Let me say this right up front: I'm optimistic about the Sabres. As has long been the case, I like most of Darcy Regier's moves. Like most of you I just wish there were more of them. I get bored easily.
This weekend (so far) has been pretty typical, I'd say. A neat little draft move gets made to change the Sabres' positioning, to keep us honest, and the results are intriguing if not exciting. But I'm still left wanting. Where's Bobby Ryan? Why is Derek Roy still here? Where's the real roster change?
I'm at the same time impressed and disappointed, if that's possible.
The image of the Sabres certainly has changed since last February when Terry Pegula signed on. No longer are we left to question whether every single thing they're doing or not doing has more to do with money than anything else, as had been the case for the prior, oh, forever.
But is it enough?
Pegula said the day he bought the Sabres that money would no longer be their obstacle. But the question remains, is money the sole hindrance he thought they had been facing all these years? Most acquisitions they've made since he bought the team (Boyes, Ehrhoff, Leino) would not have been made pre-Pegula. But by my measure there has yet to be a so-called signature move, a move that screams what Pegula said famously on the day of his coronation, that the reason for the franchise's existence now is to win the Stanley Cup.
I don't think they've backed that statement up. If they had, top young players would be moved in the name of veterans and past winners. Brayden McNabb and Marcus Foligno would be on other teams. Your coach and general manager, 14 years on the job with no Cup to their names, probably would have been dismissed. There would eminate a ruthlessness that Pegula and company have not yet shown.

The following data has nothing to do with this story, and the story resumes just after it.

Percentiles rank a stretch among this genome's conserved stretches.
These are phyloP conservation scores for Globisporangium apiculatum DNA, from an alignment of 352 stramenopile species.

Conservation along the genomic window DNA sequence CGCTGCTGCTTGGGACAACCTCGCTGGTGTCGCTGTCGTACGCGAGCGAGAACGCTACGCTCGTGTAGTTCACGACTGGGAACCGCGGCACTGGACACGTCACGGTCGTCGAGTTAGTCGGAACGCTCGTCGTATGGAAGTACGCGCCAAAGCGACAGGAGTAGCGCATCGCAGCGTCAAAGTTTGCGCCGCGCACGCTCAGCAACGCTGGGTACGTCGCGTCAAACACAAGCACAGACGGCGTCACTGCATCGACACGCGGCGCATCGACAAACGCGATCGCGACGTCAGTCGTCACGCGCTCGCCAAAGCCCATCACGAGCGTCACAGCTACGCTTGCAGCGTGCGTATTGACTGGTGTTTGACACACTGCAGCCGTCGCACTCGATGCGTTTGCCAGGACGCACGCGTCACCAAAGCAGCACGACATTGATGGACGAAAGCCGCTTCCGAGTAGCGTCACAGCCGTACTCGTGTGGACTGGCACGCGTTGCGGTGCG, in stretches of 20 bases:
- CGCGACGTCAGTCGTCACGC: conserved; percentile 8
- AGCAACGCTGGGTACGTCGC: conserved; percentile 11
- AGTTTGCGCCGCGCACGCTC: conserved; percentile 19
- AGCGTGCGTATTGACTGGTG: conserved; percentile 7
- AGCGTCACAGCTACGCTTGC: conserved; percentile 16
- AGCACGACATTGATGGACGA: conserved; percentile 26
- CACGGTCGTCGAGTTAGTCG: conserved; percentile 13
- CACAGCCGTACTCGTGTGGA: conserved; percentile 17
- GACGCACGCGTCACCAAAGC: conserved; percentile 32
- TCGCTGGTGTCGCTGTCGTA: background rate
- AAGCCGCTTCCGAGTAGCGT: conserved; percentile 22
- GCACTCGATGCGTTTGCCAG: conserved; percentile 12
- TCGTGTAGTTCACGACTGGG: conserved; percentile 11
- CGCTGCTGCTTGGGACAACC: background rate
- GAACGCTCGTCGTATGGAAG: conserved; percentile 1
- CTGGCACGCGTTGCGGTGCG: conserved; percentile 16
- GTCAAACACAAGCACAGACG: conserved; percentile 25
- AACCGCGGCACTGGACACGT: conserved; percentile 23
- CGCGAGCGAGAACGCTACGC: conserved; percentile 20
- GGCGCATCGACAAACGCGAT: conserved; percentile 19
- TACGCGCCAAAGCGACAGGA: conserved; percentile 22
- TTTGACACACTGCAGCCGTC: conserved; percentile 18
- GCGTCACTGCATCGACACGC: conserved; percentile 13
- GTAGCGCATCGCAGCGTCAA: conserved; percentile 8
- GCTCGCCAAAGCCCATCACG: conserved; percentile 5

I don't really object to their preferred methods. I'm not a fan of ruthlessness, in general. I like having McNabb and Foligno to look forward to. I like a sports team that grows its own garden, brings up young players through the system and, ideally, wins with them. (That last part has been the catch.) I'm starved for a championship around here, but if you ask me if I'd take a Cup with nine years in the basement instead of 10 years of consistently contending, I'm not sure what I pick. I want the Sabres to always be at least pretty good.
I think that's what Pegula really meant the day he took over. Not exactly that winning the Stanley Cup would be their "sole reason for existence", but rather to try to win within a framework of pre-determined ideologies. Be loyal to your people and treat them well. Make them want to win for you. Loyalty through luxury, if you will.
If that had been the mission statement -- do the best you can do with people that you like and respect -- then they're doing great. And frankly, in an NHL where no team stands above the rest and where such a system of parity exists, that's the way I'd run my team too. I wouldn't want to be compared with George Steinbrenner. That's "win or else". It lacks for honor and grace and even style.
The Sabres have to win before any of us go giving them credit for having the right idea. It's been long enough. Another team this year sipped from the Cup for the first time. It's got to be our turn someday.